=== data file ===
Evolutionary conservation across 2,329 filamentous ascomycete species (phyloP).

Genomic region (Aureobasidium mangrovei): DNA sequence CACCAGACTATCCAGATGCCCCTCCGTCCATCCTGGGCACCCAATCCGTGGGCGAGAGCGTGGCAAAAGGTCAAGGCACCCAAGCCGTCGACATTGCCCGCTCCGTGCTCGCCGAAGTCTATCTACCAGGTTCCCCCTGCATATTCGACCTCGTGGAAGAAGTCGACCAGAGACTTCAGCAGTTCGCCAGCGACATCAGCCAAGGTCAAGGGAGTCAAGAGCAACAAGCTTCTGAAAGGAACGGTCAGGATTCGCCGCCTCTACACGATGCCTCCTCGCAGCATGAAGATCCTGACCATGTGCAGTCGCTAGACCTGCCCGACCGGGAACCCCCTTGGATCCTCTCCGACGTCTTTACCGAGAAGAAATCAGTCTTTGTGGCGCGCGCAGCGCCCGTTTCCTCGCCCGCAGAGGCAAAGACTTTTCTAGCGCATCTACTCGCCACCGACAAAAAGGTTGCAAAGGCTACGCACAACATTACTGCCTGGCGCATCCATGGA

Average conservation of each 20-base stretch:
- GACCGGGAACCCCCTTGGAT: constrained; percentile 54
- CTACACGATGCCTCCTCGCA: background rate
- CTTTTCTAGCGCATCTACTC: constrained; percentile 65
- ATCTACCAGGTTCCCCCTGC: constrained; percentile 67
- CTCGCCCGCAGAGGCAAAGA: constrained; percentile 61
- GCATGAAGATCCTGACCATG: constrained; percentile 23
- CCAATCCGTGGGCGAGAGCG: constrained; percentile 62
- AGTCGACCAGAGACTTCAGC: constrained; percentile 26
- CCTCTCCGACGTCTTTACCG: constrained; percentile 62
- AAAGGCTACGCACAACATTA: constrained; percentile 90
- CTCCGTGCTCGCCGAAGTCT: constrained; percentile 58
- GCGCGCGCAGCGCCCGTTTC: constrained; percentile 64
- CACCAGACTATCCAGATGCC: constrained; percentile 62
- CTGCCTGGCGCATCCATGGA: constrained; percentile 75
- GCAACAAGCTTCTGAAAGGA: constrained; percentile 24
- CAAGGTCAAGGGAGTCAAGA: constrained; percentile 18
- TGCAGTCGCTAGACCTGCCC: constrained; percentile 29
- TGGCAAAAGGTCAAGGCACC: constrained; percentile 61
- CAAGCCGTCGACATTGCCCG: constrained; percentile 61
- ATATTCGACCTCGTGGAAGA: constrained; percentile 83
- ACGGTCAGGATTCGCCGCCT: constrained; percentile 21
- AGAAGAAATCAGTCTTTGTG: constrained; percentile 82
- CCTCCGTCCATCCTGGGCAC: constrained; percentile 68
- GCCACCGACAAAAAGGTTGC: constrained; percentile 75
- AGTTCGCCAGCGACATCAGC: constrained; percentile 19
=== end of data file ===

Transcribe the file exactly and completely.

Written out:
Evolutionary conservation across 2,329 filamentous ascomycete species (phyloP).

Genomic region (Aureobasidium mangrovei): DNA sequence CACCAGACTATCCAGATGCCCCTCCGTCCATCCTGGGCACCCAATCCGTGGGCGAGAGCGTGGCAAAAGGTCAAGGCACCCAAGCCGTCGACATTGCCCGCTCCGTGCTCGCCGAAGTCTATCTACCAGGTTCCCCCTGCATATTCGACCTCGTGGAAGAAGTCGACCAGAGACTTCAGCAGTTCGCCAGCGACATCAGCCAAGGTCAAGGGAGTCAAGAGCAACAAGCTTCTGAAAGGAACGGTCAGGATTCGCCGCCTCTACACGATGCCTCCTCGCAGCATGAAGATCCTGACCATGTGCAGTCGCTAGACCTGCCCGACCGGGAACCCCCTTGGATCCTCTCCGACGTCTTTACCGAGAAGAAATCAGTCTTTGTGGCGCGCGCAGCGCCCGTTTCCTCGCCCGCAGAGGCAAAGACTTTTCTAGCGCATCTACTCGCCACCGACAAAAAGGTTGCAAAGGCTACGCACAACATTACTGCCTGGCGCATCCATGGA

Average conservation of each 20-base stretch:
- GACCGGGAACCCCCTTGGAT: constrained; percentile 54
- CTACACGATGCCTCCTCGCA: background rate
- CTTTTCTAGCGCATCTACTC: constrained; percentile 65
- ATCTACCAGGTTCCCCCTGC: constrained; percentile 67
- CTCGCCCGCAGAGGCAAAGA: constrained; percentile 61
- GCATGAAGATCCTGACCATG: constrained; percentile 23
- CCAATCCGTGGGCGAGAGCG: constrained; percentile 62
- AGTCGACCAGAGACTTCAGC: constrained; percentile 26
- CCTCTCCGACGTCTTTACCG: constrained; percentile 62
- AAAGGCTACGCACAACATTA: constrained; percentile 90
- CTCCGTGCTCGCCGAAGTCT: constrained; percentile 58
- GCGCGCGCAGCGCCCGTTTC: constrained; percentile 64
- CACCAGACTATCCAGATGCC: constrained; percentile 62
- CTGCCTGGCGCATCCATGGA: constrained; percentile 75
- GCAACAAGCTTCTGAAAGGA: constrained; percentile 24
- CAAGGTCAAGGGAGTCAAGA: constrained; percentile 18
- TGCAGTCGCTAGACCTGCCC: constrained; percentile 29
- TGGCAAAAGGTCAAGGCACC: constrained; percentile 61
- CAAGCCGTCGACATTGCCCG: constrained; percentile 61
- ATATTCGACCTCGTGGAAGA: constrained; percentile 83
- ACGGTCAGGATTCGCCGCCT: constrained; percentile 21
- AGAAGAAATCAGTCTTTGTG: constrained; percentile 82
- CCTCCGTCCATCCTGGGCAC: constrained; percentile 68
- GCCACCGACAAAAAGGTTGC: constrained; percentile 75
- AGTTCGCCAGCGACATCAGC: constrained; percentile 19